When faced with foreign security threats of systemic proportions, such as from a nuclear military power like Russia, EU defense can only be effective in the transatlantic alliance framework. As long as Russia constitutes the biggest security threat for a number of EU member states, NATO will remain the main security provider in Europe.
However, European strategic autonomy is not over, and should not be over. It still makes sense to have a developed EU pillar within the Euro-Atlantic alliance framework, with complementarity, avoiding duplication. Strategic autonomy is desirable in terms of Europe developing the defense capabilities to reduce dependence on the United States, something U.S. administrations have also been keen to promote. A European defense industry through common procurement is also a priority.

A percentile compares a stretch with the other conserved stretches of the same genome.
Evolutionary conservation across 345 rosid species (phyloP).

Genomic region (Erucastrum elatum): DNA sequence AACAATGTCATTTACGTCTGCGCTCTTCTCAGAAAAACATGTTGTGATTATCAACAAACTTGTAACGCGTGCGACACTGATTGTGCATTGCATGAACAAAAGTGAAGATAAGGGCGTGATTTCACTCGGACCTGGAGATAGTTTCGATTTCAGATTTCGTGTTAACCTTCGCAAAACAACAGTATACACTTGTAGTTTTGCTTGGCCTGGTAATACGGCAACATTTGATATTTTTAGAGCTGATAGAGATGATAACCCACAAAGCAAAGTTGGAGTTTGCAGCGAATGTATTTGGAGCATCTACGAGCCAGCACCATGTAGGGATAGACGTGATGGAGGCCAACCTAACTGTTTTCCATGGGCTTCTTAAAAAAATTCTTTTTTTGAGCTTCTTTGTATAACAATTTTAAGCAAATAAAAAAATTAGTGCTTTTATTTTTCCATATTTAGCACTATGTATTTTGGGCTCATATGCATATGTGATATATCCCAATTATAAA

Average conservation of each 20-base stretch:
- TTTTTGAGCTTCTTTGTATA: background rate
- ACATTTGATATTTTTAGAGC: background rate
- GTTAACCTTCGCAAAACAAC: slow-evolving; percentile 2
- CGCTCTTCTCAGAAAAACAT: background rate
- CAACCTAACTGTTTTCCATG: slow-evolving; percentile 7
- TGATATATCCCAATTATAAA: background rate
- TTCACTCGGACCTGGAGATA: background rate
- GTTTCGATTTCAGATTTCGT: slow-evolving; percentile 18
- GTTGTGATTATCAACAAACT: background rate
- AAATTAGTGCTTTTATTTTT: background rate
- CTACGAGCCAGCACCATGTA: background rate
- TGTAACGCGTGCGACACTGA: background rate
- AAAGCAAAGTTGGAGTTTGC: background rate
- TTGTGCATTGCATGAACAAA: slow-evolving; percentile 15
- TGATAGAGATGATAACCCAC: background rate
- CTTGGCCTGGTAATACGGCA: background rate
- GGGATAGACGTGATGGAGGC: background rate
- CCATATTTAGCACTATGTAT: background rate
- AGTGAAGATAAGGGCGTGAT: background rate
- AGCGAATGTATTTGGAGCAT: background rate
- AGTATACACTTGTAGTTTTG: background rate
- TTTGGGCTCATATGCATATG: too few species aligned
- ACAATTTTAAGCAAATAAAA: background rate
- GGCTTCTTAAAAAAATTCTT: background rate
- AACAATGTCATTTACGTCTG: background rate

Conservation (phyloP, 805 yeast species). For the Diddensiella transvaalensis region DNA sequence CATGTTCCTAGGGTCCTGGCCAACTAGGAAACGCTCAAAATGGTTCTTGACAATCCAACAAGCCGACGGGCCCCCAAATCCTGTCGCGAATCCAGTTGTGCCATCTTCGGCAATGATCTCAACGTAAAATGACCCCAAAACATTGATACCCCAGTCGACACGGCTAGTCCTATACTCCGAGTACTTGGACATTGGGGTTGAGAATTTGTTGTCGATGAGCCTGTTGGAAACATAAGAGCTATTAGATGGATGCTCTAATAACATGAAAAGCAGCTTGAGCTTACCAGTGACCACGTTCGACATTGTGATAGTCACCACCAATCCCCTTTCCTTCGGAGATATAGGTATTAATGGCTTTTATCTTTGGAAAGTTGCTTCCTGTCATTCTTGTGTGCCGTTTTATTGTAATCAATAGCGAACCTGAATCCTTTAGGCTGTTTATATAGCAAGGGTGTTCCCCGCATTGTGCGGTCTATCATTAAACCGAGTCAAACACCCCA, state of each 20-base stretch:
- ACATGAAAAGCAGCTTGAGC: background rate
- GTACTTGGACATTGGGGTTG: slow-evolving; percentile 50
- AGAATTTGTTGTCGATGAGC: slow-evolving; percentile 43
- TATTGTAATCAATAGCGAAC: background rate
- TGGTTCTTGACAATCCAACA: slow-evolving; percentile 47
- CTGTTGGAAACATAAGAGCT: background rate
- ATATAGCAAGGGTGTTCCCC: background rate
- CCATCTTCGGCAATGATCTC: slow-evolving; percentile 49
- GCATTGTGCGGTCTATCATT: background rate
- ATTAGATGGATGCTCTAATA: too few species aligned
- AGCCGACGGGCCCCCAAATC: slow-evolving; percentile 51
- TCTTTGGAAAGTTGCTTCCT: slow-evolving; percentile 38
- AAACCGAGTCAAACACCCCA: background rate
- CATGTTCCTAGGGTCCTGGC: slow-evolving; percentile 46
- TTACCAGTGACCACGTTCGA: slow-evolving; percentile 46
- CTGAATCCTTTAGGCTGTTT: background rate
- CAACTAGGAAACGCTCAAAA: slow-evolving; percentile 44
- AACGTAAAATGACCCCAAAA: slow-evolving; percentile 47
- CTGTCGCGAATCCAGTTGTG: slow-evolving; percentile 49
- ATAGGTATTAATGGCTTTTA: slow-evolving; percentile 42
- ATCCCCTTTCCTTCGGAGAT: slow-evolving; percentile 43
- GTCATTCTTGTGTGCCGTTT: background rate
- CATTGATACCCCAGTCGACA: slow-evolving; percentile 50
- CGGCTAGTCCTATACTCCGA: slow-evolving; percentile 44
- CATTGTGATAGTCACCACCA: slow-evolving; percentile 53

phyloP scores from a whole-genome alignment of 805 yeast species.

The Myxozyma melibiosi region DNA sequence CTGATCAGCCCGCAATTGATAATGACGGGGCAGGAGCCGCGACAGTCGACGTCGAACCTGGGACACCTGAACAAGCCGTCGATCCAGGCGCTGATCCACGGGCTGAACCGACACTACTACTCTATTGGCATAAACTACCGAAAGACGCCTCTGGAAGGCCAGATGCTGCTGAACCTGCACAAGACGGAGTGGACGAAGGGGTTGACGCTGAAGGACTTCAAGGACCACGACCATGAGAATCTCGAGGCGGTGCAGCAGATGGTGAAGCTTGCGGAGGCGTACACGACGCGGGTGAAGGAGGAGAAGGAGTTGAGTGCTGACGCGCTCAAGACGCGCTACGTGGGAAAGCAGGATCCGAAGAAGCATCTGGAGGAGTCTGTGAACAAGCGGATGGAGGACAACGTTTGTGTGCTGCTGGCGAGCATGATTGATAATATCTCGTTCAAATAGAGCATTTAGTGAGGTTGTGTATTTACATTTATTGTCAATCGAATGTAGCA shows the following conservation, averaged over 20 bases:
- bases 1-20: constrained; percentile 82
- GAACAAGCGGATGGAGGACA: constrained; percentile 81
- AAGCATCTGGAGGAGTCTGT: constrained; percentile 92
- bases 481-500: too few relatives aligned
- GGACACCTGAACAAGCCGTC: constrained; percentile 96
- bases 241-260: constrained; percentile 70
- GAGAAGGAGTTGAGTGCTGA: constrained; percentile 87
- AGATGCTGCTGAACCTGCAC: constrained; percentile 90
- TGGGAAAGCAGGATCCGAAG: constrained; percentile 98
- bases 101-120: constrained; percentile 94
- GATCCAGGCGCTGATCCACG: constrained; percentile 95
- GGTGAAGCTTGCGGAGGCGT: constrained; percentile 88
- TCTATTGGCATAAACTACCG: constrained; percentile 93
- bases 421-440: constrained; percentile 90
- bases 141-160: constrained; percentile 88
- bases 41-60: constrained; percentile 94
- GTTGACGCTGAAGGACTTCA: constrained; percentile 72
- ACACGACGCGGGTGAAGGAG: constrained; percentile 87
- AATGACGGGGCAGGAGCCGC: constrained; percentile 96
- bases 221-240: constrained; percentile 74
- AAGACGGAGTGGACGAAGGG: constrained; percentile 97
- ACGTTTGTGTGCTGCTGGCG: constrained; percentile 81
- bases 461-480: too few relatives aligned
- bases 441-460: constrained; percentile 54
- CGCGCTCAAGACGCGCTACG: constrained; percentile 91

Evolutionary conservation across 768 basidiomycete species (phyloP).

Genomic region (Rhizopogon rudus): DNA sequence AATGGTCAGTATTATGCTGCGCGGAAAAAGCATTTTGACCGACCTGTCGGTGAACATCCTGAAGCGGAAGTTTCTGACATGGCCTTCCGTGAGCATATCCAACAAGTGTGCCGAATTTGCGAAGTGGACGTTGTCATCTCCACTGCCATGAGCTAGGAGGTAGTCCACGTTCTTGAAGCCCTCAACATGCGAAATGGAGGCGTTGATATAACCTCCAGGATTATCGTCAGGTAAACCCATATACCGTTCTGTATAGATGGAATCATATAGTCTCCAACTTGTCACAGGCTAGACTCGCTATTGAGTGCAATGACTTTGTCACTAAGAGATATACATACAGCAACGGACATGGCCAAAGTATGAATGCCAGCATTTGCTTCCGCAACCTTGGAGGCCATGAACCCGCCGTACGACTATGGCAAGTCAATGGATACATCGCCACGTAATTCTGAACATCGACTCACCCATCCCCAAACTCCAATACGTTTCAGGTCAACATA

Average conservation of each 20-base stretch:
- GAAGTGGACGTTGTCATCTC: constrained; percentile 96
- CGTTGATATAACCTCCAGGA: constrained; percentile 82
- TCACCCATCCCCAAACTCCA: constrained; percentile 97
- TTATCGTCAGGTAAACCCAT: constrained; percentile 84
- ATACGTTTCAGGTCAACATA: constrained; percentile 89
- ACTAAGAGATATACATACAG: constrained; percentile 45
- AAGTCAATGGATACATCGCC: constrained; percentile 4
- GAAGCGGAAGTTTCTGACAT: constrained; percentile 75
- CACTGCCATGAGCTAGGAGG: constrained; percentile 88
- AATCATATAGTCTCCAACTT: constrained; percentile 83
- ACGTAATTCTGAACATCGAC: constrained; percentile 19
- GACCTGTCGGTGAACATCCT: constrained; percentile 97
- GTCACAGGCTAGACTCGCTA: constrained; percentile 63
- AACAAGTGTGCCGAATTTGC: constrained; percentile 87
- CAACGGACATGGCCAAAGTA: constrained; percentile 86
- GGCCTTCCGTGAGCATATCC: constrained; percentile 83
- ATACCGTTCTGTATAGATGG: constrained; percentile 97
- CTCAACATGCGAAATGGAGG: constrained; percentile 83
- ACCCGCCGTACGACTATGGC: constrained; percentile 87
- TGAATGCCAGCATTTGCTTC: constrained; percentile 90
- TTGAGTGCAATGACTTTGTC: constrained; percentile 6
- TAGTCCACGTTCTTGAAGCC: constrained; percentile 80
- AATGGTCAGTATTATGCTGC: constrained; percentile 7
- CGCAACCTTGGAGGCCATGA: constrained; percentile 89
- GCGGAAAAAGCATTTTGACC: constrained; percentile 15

European strategic autonomy is important when it comes to security challenges deemed crucial for the EU but less so for NATO, for example in Africa or the East Mediterranean. The EU should be able to define its own interests and collective objectives, and to enlist sufficient instruments to pursue them. And sometimes interests and priorities may diverge between the EU and NATO. The motto should be: together when possible, alone when necessary.